- any plant of the family Gramineae, having jointed stems, sheathing leaves, and seedlike grains.Compare grass family.
- such plants collectively, as when cultivated in lawns or used as pasture for grazing animals or cut and dried as hay.
- the grass-covered ground.
- pasture: Half the farm is grass.
- Slang. marijuana.
- grasses, stalks or sprays of grass: filled with dried grasses.
- the season of the new growth of grass.
- to cover with grass or turf.
- to feed with growing grass; pasture.
- to lay (something) on the grass, as for the purpose of bleaching.
- to feed on growing grass; graze.
- to produce grass; become covered with grass.
- go to grass, to retire from one's occupation or profession: Many executives lack a sense of purpose after they have gone to grass.
- let the grass grow under one's feet, to delay action, progress, etc.; become slack in one's efforts.
Origin of grass
- Gün·ter (Wil·helm) [goo n-ter wil-helm; German gyn-tuh r vil-helm] /ˈgʊn tər ˈwɪl hɛlm; German ˈgün tər ˈvɪl hɛlm/, 1927–2015, German novelist, poet, and playwright.
Examples from the Web for grass
Contemporary Examples of grass
Thus far, the most talked-about Green Friday hotspot is Denver dispensary the Grass Station.Colorado Weed Dispensaries Celebrate ‘Green Friday’
November 28, 2014
But in New York City, a metropolis with an abundance of concrete and very few fields of grass, a far more subtle display appears.How the Circus Got a Social Conscience
November 7, 2014
We sat on the grass, in the hot twilight, watching the fireworks burst in patriotic showers of light over Independence.Those Kansas City Blues: A Family History
October 24, 2014
The car went into the grass hard and fast, and we ended up flipping eight times.Miles Teller’s Movie Star Moment: From the Brink of Death to ‘Whiplash’
October 14, 2014
Then there was a little girl on the grass with her legs spread.Will the Vatican Finally Hold This Kansas City Bishop Accountable?
Barbie Latza Nadeau
October 2, 2014
Historical Examples of grass
And throwing himself on the grass, he hid his face against the dog and sobbed.The Armourer's Prentices
Charlotte M. Yonge
Robert was nothing loth to stay, and resumed his place on the grass.Brave and Bold
He sat with his elbows on his knees and his head in his hands, staring at the grass.Viviette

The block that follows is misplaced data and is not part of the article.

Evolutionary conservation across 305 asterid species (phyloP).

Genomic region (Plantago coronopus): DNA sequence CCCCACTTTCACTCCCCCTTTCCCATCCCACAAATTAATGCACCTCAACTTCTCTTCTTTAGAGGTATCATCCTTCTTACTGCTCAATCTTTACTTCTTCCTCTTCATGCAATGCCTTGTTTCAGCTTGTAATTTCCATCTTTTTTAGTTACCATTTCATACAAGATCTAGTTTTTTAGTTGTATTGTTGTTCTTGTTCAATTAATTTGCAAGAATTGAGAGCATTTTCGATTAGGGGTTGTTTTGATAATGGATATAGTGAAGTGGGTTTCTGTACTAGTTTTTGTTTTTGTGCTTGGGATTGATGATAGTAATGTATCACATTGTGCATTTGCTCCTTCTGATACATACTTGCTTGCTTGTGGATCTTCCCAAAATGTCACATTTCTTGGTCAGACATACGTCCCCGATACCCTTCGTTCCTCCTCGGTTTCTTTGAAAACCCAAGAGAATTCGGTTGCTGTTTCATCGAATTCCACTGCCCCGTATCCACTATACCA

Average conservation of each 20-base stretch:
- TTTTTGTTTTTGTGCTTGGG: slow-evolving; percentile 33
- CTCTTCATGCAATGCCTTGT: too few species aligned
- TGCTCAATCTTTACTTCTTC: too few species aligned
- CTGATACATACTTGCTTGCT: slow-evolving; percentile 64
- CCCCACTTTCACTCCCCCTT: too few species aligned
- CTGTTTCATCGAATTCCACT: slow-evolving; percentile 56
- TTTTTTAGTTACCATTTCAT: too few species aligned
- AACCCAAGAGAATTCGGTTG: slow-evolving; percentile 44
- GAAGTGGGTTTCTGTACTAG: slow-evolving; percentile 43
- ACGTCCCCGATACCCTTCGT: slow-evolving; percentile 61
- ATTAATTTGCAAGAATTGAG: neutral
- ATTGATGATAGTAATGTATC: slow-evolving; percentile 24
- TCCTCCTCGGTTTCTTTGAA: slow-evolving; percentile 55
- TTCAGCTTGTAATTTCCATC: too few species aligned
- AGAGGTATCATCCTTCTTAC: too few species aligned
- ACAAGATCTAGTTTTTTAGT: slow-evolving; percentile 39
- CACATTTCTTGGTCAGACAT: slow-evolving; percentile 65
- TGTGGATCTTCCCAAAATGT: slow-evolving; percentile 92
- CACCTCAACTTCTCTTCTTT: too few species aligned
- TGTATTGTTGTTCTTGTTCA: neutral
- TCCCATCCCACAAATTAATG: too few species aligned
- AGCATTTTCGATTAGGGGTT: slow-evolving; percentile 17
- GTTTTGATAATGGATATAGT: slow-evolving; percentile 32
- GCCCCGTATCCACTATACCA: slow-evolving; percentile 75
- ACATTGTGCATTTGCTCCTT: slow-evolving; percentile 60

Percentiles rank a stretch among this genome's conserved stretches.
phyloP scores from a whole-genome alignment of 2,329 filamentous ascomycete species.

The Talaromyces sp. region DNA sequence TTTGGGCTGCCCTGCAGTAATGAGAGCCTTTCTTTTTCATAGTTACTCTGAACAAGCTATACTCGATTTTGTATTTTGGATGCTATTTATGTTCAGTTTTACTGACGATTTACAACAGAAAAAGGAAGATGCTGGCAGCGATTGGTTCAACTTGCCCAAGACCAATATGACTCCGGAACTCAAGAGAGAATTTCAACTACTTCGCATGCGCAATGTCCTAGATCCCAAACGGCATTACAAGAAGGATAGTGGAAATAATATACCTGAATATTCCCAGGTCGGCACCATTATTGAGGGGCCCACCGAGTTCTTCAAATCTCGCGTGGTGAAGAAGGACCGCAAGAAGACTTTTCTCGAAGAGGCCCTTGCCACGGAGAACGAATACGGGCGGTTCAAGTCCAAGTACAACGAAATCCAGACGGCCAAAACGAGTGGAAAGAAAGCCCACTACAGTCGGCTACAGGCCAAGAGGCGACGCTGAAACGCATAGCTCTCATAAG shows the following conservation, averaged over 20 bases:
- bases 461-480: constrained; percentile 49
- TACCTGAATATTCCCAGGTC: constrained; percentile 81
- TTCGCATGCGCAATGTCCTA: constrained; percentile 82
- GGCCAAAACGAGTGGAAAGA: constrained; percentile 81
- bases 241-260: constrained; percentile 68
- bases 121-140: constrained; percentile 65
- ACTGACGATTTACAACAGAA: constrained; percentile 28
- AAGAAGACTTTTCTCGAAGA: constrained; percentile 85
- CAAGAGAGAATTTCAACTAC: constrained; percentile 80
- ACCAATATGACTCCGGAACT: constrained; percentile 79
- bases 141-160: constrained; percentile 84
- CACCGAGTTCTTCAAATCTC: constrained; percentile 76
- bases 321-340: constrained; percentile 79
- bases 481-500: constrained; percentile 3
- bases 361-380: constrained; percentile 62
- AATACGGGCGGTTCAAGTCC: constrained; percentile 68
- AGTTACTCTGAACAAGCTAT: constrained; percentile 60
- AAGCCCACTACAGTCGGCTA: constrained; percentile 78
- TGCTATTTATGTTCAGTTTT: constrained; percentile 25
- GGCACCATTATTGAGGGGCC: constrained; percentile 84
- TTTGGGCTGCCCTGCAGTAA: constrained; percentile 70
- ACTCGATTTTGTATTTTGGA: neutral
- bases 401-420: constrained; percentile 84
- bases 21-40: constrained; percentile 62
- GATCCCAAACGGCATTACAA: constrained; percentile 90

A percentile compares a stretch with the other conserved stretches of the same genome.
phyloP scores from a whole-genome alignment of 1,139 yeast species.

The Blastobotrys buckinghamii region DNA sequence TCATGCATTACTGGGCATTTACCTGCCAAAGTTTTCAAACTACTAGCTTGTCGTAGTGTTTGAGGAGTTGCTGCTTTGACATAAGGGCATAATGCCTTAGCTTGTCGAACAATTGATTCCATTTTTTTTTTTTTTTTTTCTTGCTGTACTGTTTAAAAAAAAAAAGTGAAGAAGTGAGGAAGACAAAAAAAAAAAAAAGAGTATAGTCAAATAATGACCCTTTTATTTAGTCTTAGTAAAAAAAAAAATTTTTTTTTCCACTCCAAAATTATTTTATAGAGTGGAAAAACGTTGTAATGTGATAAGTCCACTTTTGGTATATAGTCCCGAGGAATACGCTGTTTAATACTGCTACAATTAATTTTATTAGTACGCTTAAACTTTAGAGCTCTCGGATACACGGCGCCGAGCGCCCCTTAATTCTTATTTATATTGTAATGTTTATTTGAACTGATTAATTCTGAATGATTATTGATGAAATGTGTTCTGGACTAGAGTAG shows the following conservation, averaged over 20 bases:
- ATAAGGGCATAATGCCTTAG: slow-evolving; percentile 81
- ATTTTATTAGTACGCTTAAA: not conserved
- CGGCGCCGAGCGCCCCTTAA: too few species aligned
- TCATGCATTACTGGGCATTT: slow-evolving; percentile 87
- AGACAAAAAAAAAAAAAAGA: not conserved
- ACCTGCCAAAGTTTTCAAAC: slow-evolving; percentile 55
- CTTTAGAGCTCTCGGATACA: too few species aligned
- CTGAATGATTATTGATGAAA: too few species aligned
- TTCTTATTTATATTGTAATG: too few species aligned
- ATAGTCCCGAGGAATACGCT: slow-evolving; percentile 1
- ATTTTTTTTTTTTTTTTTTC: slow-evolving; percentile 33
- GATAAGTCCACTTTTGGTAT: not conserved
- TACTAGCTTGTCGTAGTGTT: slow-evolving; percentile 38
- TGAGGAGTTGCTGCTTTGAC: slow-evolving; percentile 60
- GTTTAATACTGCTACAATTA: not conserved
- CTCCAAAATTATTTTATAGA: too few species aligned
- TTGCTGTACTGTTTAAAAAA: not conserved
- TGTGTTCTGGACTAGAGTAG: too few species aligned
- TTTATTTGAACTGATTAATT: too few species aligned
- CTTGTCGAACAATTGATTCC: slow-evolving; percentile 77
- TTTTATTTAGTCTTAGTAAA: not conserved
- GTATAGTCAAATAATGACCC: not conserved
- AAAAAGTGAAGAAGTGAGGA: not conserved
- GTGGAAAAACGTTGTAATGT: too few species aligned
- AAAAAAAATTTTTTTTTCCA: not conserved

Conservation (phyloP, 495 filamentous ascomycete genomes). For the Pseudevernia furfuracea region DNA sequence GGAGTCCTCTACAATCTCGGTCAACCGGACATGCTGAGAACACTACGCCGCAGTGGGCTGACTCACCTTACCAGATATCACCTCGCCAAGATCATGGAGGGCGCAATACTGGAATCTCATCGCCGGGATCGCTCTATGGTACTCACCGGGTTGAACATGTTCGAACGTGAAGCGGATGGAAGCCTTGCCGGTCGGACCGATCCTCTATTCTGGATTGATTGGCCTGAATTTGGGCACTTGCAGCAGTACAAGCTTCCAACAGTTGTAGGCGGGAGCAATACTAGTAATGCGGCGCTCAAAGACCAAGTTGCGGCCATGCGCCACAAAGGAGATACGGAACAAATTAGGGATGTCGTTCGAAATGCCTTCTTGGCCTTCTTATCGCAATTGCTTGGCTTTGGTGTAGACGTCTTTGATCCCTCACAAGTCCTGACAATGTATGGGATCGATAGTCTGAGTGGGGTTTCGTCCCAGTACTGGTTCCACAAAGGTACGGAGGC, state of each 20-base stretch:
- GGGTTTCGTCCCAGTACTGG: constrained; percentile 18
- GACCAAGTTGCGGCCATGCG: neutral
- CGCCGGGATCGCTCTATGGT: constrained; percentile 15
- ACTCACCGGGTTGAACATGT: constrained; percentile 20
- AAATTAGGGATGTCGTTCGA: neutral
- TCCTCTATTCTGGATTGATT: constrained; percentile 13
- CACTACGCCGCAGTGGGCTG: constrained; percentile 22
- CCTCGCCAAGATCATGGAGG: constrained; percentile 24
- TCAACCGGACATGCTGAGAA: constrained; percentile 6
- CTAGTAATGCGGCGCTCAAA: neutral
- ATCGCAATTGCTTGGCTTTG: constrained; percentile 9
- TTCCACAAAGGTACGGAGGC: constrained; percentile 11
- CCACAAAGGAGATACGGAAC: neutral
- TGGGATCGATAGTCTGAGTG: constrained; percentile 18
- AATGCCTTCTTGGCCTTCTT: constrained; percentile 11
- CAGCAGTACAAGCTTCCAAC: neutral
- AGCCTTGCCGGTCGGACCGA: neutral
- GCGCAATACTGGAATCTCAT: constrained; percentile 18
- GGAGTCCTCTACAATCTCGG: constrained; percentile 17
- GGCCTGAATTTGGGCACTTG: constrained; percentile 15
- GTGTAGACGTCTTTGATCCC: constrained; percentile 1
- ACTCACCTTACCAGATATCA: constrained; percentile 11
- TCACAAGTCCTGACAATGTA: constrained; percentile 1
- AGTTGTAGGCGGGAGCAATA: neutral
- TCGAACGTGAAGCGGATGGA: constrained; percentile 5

William J. Locke
The river was frozen, and the grass was white with hoar-frost.
He ran and pulled some grass and proceeded to rub the Major down.Weighed and Wanting
- any monocotyledonous plant of the family Poaceae (formerly Gramineae), having jointed stems sheathed by long narrow leaves, flowers in spikes, and seedlike fruits. The family includes cereals, bamboo, etc
- such plants collectively, in a lawn, meadow, etcRelated adjectives: gramineous, verdant
- any similar plant, such as knotgrass, deergrass, or scurvy grass
- ground on which such plants grow; a lawn, field, etc
- ground on which animals are grazed; pasture
- a slang word for marijuana
- British slang a person who informs, esp on criminals
- short for sparrowgrass
- get off the grass NZ informal an exclamation of disbelief
- let the grass grow under one's feet to squander time or opportunity
- put out to grass
- to retire (a racehorse)
- informalto retire (a person)
- to cover or become covered with grass
- to feed or be fed with grass
- (tr) to spread (cloth) out on grass for drying or bleaching in the sun
- (tr) sport to knock or bring down (an opponent)
- (tr) to shoot down (a bird)
- (tr) to land (a fish) on a river bank
- (intr usually foll by on) British slang to inform, esp to the police
Word Origin for grass
- Günter (Wilhelm) (ˈɡyntər). born 1927, German novelist, dramatist, and poet. His novels include The Tin Drum (1959), Dog Years (1963), The Rat (1986), Crabwalk (2002), and Peeling the Onion (2007). Nobel prize for literature 1999
Old English græs, gærs "herb, plant, grass," from Proto-Germanic grasan (cf. Old Norse, Old Saxon, Dutch, Old High German, German, Gothic gras, Swedish gräs), from PIE *ghros- "young shoot, sprout," from root *ghre- "to grow, become green" (related to grow and green).
As a color name (especially grass-green, Old English græsgrene) by c.1300. Sense of "marijuana" is first recorded 1938, American English. Hawaiian grass skirt attested from 1937; keep off the grass by 1850.
- Any of a large family (Gramineae or Poaceae) of monocotyledonous plants having narrow leaves, hollow stems, and clusters of very small, usually wind-pollinated flowers. Grasses include many varieties of plants grown for food, fodder, and ground cover. Wheat, maize, sugar cane, and bamboo are grasses. See more at leaf.
In addition to the idioms beginning with grass
- grass is always greener on the other side, the
- grass widow
- don't let the grass grow under one's feet
- put out to grass
- snake in the grass